The Little Shul Is Getting a Facelift

The soon-to-be-renovated third floor at The Little Shul (Congregation Shivtei Yeshuron Ezras Israel)

Leslie Feldman

In the heart of South Philadelphia is a row home synagogue, the last such operating shul in that neighborhood. The Little Shul — its real name is Congregation Shivtei Yeshuron Ezras Israel — has stood the test of time because of its congregants.

The building, home to the synagogue since 1909, is showing its age.

The main floor has its original tin facades stamped with designs, with rows of small pews. An ark sits next to the far wall, illuminated by a glass Eternal Light that says “history.” The second floor is a social hall that was renovated once many years ago, with a new stairwell in the rear. Air conditioning was added, and a two-section cook sink was installed. The third floor was once a kitchen where women prepared meals and a room for the rabbi.

The congregation decided it was time for a transformation and embarked on a journey to give their place of worship a much-needed facelift — one that would honor its past while ushering in a vibrant new era.

“One of our congregants, Aaron Kaplan, and his two sons, Jacob and Carl, are volunteering to renovate the second floor as part of Jacob Kaplan’s Boy Scouts project,” synagogue President Rich Sisman said.

The project came about because Jacob Kaplan needed a project to earn his Eagle Scout badge.

“As we’re talking, we thought about the idea of doing something for the shul,” Kaplan said. “We happened to walk up to the third floor and saw it was very run down. The carpet is a mess, the paint is peeling, the walls are cracked and there were boxes all over the floor. We thought that if we started to spruce it up a bit, maybe we could turn it into a usable space.”

Congregation Shivtei Yeshuron Ezras Israel, also known as the Little Shul (Photo by Jarrad Saffren)

“The first part of the project, to be completed in June, is to consolidate the boxes and remove all the trash,” Aaron Kaplan said. “Once that is done, we are going to repair the walls with some new drywall and spackle over the cracks. One wall has some wallpaper, and we’re going to remove that. Once that is done, we’re going to paint.”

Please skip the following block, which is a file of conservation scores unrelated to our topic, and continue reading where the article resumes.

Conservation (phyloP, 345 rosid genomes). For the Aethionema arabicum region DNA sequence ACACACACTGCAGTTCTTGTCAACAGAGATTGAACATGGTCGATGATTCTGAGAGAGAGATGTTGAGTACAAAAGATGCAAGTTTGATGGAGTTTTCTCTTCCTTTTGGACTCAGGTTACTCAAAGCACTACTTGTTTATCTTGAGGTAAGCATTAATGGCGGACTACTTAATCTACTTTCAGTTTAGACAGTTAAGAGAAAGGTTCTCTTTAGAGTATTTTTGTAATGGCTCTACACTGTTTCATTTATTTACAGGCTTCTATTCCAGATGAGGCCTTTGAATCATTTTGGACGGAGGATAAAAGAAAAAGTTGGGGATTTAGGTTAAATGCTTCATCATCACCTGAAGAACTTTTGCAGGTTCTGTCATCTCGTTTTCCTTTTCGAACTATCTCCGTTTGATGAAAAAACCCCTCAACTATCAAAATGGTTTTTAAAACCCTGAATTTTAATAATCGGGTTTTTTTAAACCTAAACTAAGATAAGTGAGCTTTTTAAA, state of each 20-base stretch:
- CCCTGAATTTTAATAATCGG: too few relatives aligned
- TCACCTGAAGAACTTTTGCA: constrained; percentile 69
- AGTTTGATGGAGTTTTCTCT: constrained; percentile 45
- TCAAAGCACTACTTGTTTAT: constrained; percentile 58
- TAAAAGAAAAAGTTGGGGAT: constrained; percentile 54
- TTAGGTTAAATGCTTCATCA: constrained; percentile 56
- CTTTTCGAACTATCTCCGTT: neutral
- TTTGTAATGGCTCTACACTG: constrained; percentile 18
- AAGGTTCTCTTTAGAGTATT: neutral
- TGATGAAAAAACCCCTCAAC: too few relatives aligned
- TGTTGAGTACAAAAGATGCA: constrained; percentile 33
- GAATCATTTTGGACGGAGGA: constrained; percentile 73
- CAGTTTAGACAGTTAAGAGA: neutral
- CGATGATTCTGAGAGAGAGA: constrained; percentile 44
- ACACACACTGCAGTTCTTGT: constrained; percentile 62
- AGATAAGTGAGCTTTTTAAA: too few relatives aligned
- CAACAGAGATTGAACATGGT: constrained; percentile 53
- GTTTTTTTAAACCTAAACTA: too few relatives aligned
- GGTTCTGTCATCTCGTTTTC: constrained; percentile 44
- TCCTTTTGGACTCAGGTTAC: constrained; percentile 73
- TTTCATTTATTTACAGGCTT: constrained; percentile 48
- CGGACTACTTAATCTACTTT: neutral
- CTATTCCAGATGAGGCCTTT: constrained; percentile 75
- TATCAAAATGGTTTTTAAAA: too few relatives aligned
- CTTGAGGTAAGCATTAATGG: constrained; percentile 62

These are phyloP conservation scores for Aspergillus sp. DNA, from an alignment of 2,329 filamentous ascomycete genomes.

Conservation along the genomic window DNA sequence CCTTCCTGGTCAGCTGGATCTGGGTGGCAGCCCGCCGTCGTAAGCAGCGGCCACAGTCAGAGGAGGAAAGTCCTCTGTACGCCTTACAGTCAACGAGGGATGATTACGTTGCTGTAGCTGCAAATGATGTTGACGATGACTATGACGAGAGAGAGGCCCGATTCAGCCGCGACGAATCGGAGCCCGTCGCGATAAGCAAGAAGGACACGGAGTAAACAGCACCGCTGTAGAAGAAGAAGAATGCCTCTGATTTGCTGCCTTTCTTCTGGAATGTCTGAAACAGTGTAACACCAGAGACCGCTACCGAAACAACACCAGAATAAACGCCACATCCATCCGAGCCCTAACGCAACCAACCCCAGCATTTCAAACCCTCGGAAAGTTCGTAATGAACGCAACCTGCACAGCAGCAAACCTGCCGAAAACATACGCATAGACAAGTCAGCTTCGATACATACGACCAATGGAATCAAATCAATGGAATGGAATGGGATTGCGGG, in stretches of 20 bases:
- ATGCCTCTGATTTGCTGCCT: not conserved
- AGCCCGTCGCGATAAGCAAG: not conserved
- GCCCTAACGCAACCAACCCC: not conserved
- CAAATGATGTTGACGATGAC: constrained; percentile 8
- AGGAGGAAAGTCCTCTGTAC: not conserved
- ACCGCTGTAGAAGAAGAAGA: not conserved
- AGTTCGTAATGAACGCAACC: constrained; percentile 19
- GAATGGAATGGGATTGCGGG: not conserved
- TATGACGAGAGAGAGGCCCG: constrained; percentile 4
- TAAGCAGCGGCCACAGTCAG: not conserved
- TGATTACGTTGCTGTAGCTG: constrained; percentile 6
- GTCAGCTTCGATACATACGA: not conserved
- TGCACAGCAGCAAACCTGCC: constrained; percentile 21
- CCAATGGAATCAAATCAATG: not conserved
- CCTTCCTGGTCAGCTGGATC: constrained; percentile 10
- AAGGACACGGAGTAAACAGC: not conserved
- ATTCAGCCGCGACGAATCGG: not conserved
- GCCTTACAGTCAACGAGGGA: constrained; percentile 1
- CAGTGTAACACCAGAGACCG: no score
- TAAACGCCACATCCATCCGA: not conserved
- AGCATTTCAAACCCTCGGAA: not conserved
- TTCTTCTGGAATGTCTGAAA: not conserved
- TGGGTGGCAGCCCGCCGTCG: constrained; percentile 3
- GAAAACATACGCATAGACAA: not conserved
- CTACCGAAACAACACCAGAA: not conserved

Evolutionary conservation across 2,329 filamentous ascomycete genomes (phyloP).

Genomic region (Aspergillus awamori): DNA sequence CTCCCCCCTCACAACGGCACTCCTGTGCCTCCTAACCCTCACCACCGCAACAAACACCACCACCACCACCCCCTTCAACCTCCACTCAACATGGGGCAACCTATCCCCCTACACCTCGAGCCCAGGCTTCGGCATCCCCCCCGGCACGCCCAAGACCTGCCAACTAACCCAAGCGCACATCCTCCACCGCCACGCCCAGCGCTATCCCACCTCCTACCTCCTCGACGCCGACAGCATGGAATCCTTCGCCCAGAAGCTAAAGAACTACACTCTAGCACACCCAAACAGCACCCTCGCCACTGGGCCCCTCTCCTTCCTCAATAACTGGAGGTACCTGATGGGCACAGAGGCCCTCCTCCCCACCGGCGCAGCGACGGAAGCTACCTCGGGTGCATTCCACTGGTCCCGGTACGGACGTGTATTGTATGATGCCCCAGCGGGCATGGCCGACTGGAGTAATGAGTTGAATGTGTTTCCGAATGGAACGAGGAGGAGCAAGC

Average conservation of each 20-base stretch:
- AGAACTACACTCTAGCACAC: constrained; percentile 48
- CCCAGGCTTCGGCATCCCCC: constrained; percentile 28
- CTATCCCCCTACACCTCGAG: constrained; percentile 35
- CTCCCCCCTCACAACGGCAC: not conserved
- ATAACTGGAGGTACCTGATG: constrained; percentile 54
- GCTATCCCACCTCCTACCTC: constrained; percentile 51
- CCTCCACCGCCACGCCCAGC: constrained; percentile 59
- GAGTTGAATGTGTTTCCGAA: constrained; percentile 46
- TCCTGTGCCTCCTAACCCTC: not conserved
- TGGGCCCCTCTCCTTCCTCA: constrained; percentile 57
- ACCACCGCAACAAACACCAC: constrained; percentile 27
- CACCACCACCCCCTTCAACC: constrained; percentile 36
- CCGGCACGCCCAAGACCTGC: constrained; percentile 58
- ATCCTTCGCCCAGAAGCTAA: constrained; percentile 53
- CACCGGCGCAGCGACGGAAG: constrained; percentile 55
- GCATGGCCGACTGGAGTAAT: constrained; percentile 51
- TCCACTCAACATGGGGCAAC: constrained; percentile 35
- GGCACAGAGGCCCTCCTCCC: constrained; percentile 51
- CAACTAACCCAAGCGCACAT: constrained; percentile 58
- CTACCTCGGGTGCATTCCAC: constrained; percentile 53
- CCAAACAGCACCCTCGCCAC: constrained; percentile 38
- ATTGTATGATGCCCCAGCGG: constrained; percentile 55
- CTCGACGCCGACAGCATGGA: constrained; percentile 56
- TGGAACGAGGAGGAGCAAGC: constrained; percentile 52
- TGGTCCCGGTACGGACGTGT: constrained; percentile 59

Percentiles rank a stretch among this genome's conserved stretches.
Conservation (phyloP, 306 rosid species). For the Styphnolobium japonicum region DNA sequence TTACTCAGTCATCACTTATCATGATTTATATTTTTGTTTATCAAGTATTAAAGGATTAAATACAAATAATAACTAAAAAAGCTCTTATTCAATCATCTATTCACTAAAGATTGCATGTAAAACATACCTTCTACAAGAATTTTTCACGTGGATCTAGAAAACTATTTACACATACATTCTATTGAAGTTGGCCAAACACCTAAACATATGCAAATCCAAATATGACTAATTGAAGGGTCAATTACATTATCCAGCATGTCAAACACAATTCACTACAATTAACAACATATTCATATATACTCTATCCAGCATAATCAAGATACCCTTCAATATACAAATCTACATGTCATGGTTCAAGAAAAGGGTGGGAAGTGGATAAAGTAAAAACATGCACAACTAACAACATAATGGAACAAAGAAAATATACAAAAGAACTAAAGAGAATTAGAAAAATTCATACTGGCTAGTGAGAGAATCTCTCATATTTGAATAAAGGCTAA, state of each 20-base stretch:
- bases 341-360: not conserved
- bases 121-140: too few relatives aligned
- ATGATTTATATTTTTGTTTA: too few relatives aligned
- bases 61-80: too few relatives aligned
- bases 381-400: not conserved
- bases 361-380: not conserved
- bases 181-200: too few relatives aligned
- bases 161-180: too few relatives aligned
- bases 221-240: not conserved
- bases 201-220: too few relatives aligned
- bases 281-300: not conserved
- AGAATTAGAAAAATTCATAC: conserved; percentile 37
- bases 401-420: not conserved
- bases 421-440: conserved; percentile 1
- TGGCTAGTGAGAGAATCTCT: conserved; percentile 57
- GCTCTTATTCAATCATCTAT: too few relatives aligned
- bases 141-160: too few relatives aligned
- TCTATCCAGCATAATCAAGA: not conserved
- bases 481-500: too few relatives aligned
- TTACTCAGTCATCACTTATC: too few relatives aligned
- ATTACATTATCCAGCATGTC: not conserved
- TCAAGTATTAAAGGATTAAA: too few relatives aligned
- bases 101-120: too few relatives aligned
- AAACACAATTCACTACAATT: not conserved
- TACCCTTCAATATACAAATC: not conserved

Aaron Kaplan’s other son, Carl, will be ready for his Eagle project soon.

“We’re not sure where to go next, but I think the next step will be to work on the closet area,” Aaron Kaplan said. “I believe there’s a bathroom up there that needs work. The windows will need replacing, and the closet should probably be knocked down and rebuilt. A drop ceiling with new lighting will be installed, and the carpet will be replaced.”

There are a few obstacles facing the project, one being access for congregants. Aaron Kaplan said that because many of them are older, using the steps to the third floor may be an issue.

“While appearing structurally sound, they are a little steep and rickety, in the way that steps to upper floors in older South Philly rowhomes are. While we can make the space usable, we’re going to need to figure out a way to make it easier to get up there,” Kaplan added.

Funding for the renovations is mainly from the Kaplans and congregants, but they are asking the Jewish Committee on Scouting if it would help.

“We’re really not allowed to solicit donations because it’s an Eagle Scout project, but if people want to send donations to the shul with a note earmarking it for third-floor renovations, we can’t stop them. However, we are not asking for anything at this time,” Aaron Kaplan added.

The Little Shul (Photo by Jarrad Saffren)

Aaron Kaplan is hoping the third floor can be used as a classroom or a lending library and, if plumbing can be installed, they might be able to use it as a small area for more observant members to spend the night after Kol Nidre.

“I love the synagogue and find its old-world style charm,” Kaplan said. “My father used to go to the old shul at Sixth and Morris, and he always talked about how they don’t have shuls like that these days and how much he missed them,” he said.”

“Walking in here for the first time seemed like walking back in time, in a good way. Most of the people at services speak Hebrew with the Ashkenazi accent, not the standard Sephardi Hebrew I grew up with and I hear everywhere. It’s such a wonderful place, and my dream for the shul is to help turn it into a vibrant hub of Judaica. I know it’s cliche, but in this case, they really don’t make them like this anymore.”

Leslie Feldman is a Philadelphia-area freelance writer.


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